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LEAWOOD, Kan., Aug. 1, 2017 /PRNewswire-USNewswire/ -- Each year as summer begins to wind down, children prepare to go back to school. For many, that means getting a back-to-school haircut, shopping for some new clothes, and gathering school supplies. One thing that shouldn't be missed: checking in with your family physician to make sure school-age children are up to date on all required vaccinations.
During August—which is National Immunization Awareness Month—family physicians are reminding parents that vaccines keep your own child healthy and provide protections for children whose health conditions prevent them from getting vaccines. "It's critical to make sure that you and your children receive vaccinations according to the immunization schedule recommended by the Centers for Disease Control," said John Meigs, Jr., MD, president of the American Academy of Family Physicians. "Becoming immunized is important not only for school-age children, but for babies and young children, pregnant women, teens and pre-teens, and adults."
Each year, the AAFP and the CDC's Advisory Committee on Immunization Practices collaborate to develop recommendations for the routine use of vaccines in children, adolescents and adults in the United States. All states require children to be vaccinated against certain communicable diseases in order to attend school. Information about recommended immunization schedules for people of all ages is available at familydoctor.org. In addition, the AAFP developed an interactive map of vaccine-specific coverage levels for each state.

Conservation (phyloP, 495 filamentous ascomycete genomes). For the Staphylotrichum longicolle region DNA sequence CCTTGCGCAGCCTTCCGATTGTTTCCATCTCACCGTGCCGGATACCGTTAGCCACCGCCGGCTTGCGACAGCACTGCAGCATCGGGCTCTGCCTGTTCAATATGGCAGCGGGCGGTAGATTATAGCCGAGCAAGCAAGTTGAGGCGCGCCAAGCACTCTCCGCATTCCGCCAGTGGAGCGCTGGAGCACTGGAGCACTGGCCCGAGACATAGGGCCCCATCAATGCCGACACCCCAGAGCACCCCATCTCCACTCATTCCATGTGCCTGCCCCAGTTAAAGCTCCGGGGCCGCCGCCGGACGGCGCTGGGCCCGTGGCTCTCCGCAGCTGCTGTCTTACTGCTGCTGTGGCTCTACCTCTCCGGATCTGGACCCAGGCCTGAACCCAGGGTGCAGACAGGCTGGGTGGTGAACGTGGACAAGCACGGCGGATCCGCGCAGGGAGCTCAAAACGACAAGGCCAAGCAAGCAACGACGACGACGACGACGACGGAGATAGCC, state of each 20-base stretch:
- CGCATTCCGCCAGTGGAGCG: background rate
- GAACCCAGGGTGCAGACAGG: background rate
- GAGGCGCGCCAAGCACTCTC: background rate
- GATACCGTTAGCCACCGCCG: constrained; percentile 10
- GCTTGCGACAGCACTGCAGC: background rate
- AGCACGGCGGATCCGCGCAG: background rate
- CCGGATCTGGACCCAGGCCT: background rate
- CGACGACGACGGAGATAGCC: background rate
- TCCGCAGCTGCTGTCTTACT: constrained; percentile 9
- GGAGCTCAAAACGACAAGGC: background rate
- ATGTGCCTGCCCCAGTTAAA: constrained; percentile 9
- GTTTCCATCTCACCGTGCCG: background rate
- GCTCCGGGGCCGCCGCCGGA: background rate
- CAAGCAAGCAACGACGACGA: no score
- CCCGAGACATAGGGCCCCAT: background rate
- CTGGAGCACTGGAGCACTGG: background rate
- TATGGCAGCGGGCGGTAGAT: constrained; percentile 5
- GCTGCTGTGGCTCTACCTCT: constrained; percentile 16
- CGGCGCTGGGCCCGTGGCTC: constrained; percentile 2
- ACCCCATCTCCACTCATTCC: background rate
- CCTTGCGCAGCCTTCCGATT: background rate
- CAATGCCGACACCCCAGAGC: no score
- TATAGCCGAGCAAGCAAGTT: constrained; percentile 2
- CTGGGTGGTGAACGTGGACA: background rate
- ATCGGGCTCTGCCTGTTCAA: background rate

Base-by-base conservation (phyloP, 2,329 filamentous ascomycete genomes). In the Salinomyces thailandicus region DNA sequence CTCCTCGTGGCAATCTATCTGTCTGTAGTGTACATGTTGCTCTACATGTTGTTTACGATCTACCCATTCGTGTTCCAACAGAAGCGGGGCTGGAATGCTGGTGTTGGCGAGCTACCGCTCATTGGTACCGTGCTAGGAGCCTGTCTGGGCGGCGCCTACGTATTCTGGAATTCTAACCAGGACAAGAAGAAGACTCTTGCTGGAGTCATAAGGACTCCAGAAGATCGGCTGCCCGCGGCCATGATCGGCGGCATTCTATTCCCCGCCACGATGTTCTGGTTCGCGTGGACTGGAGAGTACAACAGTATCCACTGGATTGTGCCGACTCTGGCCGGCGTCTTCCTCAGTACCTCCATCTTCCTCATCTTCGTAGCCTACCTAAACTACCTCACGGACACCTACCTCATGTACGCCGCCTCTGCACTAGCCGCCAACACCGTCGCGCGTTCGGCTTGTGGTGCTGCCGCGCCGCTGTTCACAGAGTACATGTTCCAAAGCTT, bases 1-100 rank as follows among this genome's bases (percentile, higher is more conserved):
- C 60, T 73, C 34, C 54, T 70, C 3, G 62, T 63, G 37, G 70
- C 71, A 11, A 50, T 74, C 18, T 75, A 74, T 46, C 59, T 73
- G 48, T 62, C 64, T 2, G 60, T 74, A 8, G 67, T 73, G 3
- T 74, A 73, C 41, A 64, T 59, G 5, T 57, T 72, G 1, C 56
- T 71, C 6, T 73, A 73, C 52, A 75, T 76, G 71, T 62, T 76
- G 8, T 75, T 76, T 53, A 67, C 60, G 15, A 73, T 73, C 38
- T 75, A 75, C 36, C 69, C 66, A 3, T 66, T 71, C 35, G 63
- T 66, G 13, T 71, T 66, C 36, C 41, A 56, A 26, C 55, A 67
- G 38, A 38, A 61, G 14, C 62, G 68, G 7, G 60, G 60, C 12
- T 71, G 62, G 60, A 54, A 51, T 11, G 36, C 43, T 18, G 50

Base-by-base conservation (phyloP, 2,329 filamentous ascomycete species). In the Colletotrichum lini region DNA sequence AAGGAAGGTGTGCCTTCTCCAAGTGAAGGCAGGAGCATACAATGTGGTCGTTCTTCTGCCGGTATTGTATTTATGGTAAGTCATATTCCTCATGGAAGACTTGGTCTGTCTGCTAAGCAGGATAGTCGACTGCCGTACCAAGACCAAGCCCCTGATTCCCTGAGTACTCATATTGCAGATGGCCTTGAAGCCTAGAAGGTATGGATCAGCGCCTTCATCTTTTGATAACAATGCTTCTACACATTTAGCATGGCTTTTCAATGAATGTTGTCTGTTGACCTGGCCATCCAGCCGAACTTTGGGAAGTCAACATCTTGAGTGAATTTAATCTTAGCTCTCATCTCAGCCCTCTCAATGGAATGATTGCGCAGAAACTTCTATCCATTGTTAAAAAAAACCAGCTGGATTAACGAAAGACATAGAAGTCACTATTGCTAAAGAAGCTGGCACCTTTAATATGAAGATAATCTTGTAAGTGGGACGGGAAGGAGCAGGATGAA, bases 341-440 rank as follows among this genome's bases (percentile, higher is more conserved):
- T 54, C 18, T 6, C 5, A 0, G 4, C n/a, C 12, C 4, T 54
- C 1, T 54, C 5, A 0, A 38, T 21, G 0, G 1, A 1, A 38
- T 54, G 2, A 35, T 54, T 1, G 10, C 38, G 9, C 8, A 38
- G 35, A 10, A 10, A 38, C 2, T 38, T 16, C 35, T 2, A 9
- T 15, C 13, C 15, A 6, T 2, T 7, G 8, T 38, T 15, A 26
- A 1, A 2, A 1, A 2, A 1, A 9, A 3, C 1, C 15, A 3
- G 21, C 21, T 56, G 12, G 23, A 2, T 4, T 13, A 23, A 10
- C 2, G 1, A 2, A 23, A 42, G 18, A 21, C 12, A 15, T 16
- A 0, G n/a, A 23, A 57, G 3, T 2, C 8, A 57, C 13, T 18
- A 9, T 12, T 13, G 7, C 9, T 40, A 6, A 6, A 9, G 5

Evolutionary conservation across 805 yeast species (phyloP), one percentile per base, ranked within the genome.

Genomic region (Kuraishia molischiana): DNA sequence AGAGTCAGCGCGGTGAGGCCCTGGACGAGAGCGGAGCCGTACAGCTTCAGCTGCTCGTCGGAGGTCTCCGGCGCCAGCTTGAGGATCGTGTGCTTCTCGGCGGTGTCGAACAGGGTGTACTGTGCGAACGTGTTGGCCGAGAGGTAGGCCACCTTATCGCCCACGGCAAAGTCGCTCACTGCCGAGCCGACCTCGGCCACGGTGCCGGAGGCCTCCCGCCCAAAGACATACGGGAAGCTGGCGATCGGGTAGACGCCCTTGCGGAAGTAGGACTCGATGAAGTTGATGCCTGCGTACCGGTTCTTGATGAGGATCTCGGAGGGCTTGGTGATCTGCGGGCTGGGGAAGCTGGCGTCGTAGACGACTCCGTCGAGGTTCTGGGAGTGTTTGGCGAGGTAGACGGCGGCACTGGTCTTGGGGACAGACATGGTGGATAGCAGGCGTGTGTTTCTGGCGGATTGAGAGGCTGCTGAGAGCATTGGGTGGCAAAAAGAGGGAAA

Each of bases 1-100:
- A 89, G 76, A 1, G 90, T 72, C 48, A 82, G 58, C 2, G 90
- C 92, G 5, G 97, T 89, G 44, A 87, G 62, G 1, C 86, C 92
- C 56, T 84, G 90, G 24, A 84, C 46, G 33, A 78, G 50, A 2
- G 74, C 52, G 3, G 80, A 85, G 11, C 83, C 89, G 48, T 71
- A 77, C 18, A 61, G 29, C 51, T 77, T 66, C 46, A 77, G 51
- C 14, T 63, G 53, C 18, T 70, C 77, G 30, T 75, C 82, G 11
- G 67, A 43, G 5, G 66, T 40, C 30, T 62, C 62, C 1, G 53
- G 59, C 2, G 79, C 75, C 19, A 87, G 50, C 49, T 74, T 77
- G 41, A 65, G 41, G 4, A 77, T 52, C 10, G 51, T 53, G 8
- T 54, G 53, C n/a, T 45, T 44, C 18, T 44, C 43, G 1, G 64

The CDC lists vaccine recommendations for the prevention of 17 diseases across the lifespan, protecting the health of Americans from birth through old age. Data from the CDC show that vaccines are effective not only in preventing disease, but in lowering the cost of health care spending:
"Vaccines are proven to be safe and effective, and they save lives," notes Meigs. "To protect public health, the AAFP strongly recommends that patients receive all necessary vaccinations in their primary care physician's office. Forgoing immunization is reckless and endangers not only the health of children but the health of the entire public."
Visit familydoctor.org for patient education resources on specific immunizations.
About the American Academy of Family PhysiciansFounded in 1947, the AAFP represents 129,000 physicians and medical students nationwide. It is the only medical society devoted solely to primary care.
Family physicians conduct approximately one in five office visits -- that's 192 million visits annually or 48 percent more than the next most visited medical specialty. Today, family physicians provide more care for America's underserved and rural populations than any other medical specialty. Family medicine's cornerstone is an ongoing, personal patient-physician relationship focused on integrated care.
To learn more about the specialty of family medicine, the AAFP's positions on issues and clinical care, and for downloadable multi-media highlighting family medicine, visit www.aafp.org/media. For information about health care, health conditions and wellness, please visit the AAFP's award-winning consumer website, www.familydoctor.org.
SOURCE American Academy of Family PhysiciansNEXT ARTICLE
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